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Vin's can dig deep and bury 'Hill men


POWERHOUSE: St Vincent’s midfielder Eamon Fennell.

POWERHOUSE: St Vincent’s midfielder Eamon Fennell.

POWERHOUSE: St Vincent’s midfielder Eamon Fennell.

ST VINCENT'S (Dublin) v SUMMERHILL (Meath) (Parnell Park, Tomorrow 2.0)

THE champions of Dublin are without their two most decorated players. The champions of Meath have no such selection woes.

And yet the former are a prohibitive 1/5 in the betting: all of which tells you something about the sky-high reputation of Dublin club football, the mundane status of its Meath equivalent ... or a mixture of both.

By now, you're doubtless aware that St Vincent's re-enter the Leinster cauldron without Ger Brennan and Diarmuid Connolly – each the recipient of two Celtic Crosses with their county over the past three seasons, each (in his own way) pivotal to their club's return to the Dublin summit.

And yet you can't quite say they are indispensable, can you? Brennan may be their skipper and driving force from centre-back, Connolly their mercurial font of forward creativity ... and yet, for 53 minutes in Mullingar last Sunday week, Vincent's survived in their absence.

Connolly was already suspended for that provincial opener against St Loman's. Brennan joined him in the Cusack Park stand after his early red. If ever their team looked ripe for plunder – down a man, down their two marquee Dubs, facing their third championship match inside eight days – this was that moment.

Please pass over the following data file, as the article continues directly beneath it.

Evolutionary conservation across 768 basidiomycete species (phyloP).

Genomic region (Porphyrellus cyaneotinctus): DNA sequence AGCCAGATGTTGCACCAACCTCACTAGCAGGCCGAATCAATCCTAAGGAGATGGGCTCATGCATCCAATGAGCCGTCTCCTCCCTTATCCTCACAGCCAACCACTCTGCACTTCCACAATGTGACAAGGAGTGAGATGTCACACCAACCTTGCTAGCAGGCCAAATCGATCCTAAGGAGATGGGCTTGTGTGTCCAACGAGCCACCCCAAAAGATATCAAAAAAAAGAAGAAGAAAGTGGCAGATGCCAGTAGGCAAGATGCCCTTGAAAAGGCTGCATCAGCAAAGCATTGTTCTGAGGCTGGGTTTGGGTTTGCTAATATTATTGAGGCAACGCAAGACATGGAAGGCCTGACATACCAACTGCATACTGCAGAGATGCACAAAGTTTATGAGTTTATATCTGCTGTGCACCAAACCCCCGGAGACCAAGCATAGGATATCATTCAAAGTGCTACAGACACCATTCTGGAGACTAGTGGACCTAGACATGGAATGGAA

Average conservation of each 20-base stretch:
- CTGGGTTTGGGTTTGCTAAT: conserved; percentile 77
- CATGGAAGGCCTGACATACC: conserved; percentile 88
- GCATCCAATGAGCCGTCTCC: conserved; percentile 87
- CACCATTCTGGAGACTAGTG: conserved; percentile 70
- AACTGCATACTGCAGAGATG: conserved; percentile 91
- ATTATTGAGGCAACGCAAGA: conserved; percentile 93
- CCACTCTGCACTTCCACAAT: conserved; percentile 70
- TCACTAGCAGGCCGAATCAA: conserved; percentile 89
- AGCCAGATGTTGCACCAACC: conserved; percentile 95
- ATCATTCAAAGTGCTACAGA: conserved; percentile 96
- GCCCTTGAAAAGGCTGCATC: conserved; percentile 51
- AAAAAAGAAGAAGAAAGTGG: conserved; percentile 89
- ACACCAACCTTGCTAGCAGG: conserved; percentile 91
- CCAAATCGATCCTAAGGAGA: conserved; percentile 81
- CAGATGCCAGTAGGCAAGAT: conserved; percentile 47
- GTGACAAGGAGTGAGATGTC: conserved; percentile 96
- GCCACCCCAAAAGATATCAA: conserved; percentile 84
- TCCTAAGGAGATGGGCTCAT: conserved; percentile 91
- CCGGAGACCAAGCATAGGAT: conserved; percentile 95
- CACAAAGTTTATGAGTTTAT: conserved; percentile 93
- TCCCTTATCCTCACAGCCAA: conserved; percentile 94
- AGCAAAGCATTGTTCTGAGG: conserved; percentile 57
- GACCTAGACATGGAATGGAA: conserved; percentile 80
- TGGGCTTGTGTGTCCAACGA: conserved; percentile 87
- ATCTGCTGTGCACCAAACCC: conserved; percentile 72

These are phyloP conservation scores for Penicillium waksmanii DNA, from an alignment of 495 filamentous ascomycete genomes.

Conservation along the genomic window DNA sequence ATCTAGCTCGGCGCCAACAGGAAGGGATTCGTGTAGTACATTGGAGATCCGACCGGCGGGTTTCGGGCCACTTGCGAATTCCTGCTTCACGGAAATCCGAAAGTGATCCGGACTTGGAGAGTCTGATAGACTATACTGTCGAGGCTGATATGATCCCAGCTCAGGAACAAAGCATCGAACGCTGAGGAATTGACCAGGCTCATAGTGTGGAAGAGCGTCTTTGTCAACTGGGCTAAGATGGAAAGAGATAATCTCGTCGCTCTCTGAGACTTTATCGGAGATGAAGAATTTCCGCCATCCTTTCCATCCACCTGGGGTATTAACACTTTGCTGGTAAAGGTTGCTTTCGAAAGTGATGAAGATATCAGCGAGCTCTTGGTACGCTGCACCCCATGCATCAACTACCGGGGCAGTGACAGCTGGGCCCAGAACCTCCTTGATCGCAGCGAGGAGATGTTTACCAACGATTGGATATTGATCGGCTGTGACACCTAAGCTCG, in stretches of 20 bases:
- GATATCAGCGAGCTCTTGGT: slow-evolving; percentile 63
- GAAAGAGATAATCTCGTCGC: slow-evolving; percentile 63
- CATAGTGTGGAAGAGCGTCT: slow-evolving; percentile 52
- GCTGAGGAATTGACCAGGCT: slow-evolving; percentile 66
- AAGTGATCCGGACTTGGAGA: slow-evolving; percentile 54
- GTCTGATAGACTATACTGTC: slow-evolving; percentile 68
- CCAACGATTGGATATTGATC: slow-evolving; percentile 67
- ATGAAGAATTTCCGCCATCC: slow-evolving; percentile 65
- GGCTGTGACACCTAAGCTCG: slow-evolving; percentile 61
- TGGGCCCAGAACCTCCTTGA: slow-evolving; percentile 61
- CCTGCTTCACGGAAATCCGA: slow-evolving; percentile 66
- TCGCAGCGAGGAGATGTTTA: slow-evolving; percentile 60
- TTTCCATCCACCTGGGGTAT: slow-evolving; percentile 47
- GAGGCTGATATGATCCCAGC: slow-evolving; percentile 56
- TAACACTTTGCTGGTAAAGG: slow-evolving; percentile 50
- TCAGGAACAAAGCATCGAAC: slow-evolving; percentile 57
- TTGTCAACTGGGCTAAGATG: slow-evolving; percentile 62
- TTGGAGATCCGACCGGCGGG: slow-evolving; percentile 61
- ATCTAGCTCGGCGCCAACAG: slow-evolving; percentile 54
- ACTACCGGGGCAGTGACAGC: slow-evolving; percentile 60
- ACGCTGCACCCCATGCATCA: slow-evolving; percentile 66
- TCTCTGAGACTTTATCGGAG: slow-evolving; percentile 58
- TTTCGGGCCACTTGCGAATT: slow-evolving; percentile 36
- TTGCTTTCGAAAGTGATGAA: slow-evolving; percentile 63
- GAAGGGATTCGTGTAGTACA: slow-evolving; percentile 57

Instead, as has been their thrilling trademark this autumn/winter, the Vinnies dug deep and thrived in adversity. Full-backs put the squeeze on Loman's danger men. Eamon Fennell dominated the midfield skies. And the outnumbered Tomás Quinn worked his magic in the face of tenacious attention, fair and foul.

The former Dublin freetaker has been the most important player during Vin's last two outings – the county final replay against Ballymun and their Leinster quarter-final.



It's entirely possible, even likely given the above suspensions, that he'll be asked to reprise that role tomorrow.

What happens if Mossy's well of inspiration suddenly runs dry? Good question: it would certainly level the playing field and give the 9/2 outsiders from Meath a sniff at upsetting the odds.

And yet there are several compelling reasons to support the bookies' position, if not quite at such lopsided odds.

Vincent's are at home; they know every contour of the pitch, whereas Donnycarney is new terrain for Summerhill. The competition itself isn't, but their memories of 2011 against Dublin's finest scarcely bodes well: they were hammered in Navan by St Brigid's, 2-15 to 0-11.

This year, in fairness, they've already revealed a more serious provincial intent and also a capacity to win on the road by dint of their 2-13 to 1-13 victory over Newtown Blues.

That's an impressive tally for a forward line that doesn't possess any high-profile county stars (wing-forward David Larkin is on the Meath panel), especially in November conditions. And yet it goes without saying that tomorrow is not just a step-up on what they faced in Meath, but also in Drogheda.

Conor Gillespie will, doubtless, be pivotal to their chances. With John Heslin deployed elsewhere, St Loman's were unable to lay a midfield glove on the high-fielding Fennell during the first half in Mullingar. Gillespie, though, has the height and inter-county calibre to make this a real contest between the two 45s.

Summerhill hopes would soar even higher if Davy Dalton were fit to play the hour after his lengthy injury absence ended with a late five-minute cameo against the Blues. But that's a big ask.

So even though they can't boast like-for-like replacements for Brennan and Connolly, St Vincent's have deeper resources than most. Rested and ready, they should advance to the final.

BOYLESPORTS ODDS: St Vincent's 1/5, Draw 10/1, Summerhill 9/2

VERDICT: St Vincent's